4). This command is one of the most fundamental principles of Jewish “theology.”
* The meaning of a nameless God has been beautifully captured by Master Eckhart. “The final
end of being,” he said, “is the darkness of non-knowing of the hidden Godhead, in whom this
light shines, and this darkness did not comprehend it. Hence Moses said: ‘He who hath sent
me’ (Ex. 3:14). He who is without a name, and who never obtained a name, for which reason
the prophet said: ‘Truly thou art a hidden God’ (Isaiah 45:14) in the ground of the soul where
God’s ground and the soul’s are one ground. The more one seeks Thee, the less one can find
Thee. You should seek Him in such a way as never to find Him. If you do not seek Him, you
will find Him.” (James M. Clark, Meister Eckhart: An Introduction to the Study of His Works
with an Anthology of His Sermons [Edinburgh: T. Nelson Sons, 1957], Sermon XXIV, p. 241.
[My italics, E.F.]
|The God of the Jews vs The Logos of Christ
Insight from: The Controversy of Zion, Douglas Reed, 1978
Reed's book is graduate studies in Zionism.
This day will I begin to put the dread of thee
and the fear of thee upon the nations that are
under the whole heaven, who shall hear
report of thee, and shall tremble, and be in
anguish because of thee.
He loved thy fathers, therfore he chose their
seed after them . . . to drive out nations from
before thee greater and mightier than thou
art, to bring thee in, to give thee their land for
an inheritance . . .
And when the Lord thy God shall deliver them
before thee, thou shalt smite them, and utterly
destroy them; thou shalt make no covenant
with them, not shew mercy unto them; neither
shalt thou make marriages with them.
. . . ye shall destroy their alters and break
down their images . . . for thou art an holy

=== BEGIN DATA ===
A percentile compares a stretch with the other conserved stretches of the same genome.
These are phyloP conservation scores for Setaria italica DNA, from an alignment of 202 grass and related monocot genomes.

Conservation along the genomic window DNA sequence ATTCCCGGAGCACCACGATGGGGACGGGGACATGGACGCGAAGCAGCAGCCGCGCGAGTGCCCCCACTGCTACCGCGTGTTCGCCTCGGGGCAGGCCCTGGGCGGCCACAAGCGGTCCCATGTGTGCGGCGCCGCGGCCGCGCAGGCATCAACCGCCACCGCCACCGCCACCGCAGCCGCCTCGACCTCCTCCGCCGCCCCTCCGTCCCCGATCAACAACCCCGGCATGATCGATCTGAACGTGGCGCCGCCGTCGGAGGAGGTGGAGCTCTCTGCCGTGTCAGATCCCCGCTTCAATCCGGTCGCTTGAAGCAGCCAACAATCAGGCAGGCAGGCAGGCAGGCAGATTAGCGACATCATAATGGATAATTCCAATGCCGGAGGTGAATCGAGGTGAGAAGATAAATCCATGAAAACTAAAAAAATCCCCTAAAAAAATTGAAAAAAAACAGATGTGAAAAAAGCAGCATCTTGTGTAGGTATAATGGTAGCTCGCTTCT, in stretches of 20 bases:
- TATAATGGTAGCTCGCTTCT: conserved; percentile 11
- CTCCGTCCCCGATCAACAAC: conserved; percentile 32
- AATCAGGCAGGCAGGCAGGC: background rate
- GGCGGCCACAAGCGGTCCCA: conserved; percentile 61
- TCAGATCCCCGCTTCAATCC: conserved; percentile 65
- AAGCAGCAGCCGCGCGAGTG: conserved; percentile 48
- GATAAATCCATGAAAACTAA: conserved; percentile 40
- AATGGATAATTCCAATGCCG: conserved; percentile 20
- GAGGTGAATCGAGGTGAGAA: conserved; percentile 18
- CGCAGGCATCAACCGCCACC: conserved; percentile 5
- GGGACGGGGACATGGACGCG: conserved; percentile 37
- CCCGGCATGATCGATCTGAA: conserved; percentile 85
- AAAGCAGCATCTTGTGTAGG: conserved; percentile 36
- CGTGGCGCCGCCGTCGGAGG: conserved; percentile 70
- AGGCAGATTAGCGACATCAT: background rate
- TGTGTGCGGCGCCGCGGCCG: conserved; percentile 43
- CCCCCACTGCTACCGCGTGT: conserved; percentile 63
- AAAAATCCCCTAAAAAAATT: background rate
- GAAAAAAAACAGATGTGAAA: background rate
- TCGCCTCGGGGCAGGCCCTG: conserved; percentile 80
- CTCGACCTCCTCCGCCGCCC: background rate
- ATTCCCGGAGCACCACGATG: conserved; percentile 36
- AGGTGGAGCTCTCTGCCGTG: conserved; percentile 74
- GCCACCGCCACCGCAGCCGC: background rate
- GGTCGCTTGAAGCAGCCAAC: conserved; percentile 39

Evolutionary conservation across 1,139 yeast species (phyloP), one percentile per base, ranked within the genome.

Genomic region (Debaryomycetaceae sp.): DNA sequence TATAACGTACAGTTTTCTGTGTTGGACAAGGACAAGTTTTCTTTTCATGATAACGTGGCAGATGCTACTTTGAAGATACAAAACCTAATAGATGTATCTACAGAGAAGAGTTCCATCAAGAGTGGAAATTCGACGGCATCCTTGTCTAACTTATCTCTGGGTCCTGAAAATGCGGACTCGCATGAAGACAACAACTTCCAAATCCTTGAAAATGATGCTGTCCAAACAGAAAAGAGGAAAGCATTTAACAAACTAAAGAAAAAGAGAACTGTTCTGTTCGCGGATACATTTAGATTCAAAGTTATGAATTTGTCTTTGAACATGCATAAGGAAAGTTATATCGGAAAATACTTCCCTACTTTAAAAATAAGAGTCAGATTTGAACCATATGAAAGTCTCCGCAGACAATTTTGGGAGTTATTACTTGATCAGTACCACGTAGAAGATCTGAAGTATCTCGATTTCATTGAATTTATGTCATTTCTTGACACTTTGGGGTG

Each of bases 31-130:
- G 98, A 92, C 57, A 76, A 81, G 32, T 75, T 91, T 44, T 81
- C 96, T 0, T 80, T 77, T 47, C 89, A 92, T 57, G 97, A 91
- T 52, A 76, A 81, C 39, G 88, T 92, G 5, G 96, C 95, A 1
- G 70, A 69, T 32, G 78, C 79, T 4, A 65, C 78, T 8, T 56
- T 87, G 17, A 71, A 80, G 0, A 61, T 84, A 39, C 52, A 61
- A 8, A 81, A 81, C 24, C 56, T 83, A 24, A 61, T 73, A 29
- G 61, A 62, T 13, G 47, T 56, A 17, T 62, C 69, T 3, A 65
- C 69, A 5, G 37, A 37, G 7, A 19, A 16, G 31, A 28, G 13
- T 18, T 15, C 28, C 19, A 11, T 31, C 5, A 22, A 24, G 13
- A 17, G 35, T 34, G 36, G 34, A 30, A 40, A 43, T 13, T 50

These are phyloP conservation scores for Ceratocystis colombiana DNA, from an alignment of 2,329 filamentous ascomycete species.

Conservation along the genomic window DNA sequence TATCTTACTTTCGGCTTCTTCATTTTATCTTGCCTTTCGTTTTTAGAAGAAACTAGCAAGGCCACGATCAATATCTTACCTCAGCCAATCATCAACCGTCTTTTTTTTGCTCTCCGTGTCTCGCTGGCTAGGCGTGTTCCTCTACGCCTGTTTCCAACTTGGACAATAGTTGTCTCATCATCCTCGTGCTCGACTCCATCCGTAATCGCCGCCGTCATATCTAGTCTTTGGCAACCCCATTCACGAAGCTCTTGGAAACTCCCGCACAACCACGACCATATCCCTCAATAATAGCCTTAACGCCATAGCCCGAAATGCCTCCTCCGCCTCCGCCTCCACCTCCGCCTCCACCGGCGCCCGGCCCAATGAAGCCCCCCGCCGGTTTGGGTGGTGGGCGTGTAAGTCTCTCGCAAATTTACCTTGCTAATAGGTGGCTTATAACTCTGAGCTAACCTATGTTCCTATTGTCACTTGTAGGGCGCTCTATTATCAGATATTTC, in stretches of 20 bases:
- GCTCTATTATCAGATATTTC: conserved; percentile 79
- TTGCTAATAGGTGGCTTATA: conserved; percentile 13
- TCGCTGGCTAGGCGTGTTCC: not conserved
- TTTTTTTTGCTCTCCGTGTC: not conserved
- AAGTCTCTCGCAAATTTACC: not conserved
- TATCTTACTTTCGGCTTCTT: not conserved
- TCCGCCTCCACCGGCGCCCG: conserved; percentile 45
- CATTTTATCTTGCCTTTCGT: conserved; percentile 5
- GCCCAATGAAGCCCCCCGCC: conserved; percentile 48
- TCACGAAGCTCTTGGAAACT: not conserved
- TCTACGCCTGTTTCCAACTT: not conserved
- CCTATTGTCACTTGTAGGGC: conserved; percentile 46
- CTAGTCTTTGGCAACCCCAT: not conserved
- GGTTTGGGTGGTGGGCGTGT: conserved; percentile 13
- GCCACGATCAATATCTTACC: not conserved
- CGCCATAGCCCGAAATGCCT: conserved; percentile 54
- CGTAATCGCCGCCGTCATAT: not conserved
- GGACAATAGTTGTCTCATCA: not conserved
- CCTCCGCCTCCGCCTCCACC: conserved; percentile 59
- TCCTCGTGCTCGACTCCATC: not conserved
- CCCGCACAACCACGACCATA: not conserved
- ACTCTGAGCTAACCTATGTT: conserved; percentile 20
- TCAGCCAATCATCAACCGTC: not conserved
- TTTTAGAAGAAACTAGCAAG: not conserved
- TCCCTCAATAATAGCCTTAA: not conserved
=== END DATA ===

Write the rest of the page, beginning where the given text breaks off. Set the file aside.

people unto the Lord thy God; the lord thy
God hath chosen thee to be a peculiar people
that are upon the face of the earth.
. . . thou shalt consume all the people which
the Lord thy God shall seliver thee; thine eye
shall have no pity upon them . . . But the Lord
thy God shall deliver them unto thee, and
shall destroy them with a mighty destruction
until they be destroyed.
. . . He shall deliver their kings into thine
hand, and thou shalt destroy their name from
under heaven, there shall no man be able to
stand before thee, until thou have destroyed
. . . Every place whereon the soles of your
feet shall tread shall by yours . . . Of the cities
of these people, which the Lord thy God doth
give thee for an inheritance, thou shall save
nothing alive that breatheth . . . thou shalt
lend nunto many nations and thou shalt not
borrow . . . Ye shall utterly destroy all the
places wherein the nations which ye shall
possess served their gods . . .
Blessed are the peacemakers; for they shall
be called the children of God . . . I am not
come to destroy" (the law of the Prophets) but
. . . Ye have heard that it hath been said,
Thou shalt love thy neighbor, and hate thine
enemy. But I say unto you, Love your
. . . Lay not up for yourselves treasure on
earth . . . what is a man profited if he shall
gain the whole world, and lose his own soul?
Thou shalt love the Lord thy God . . . this is
the first and greatest commandment; and the
second is like unto it, Thou shalt love thy
neighbor as thyself. On these two
commandments hang all the law and the
. . . Woe unto you, scribes and Pharisees . . .
ye are the children of them which killed the
prophets . . . Forgive them for they know not
what they do.
-- The Gospels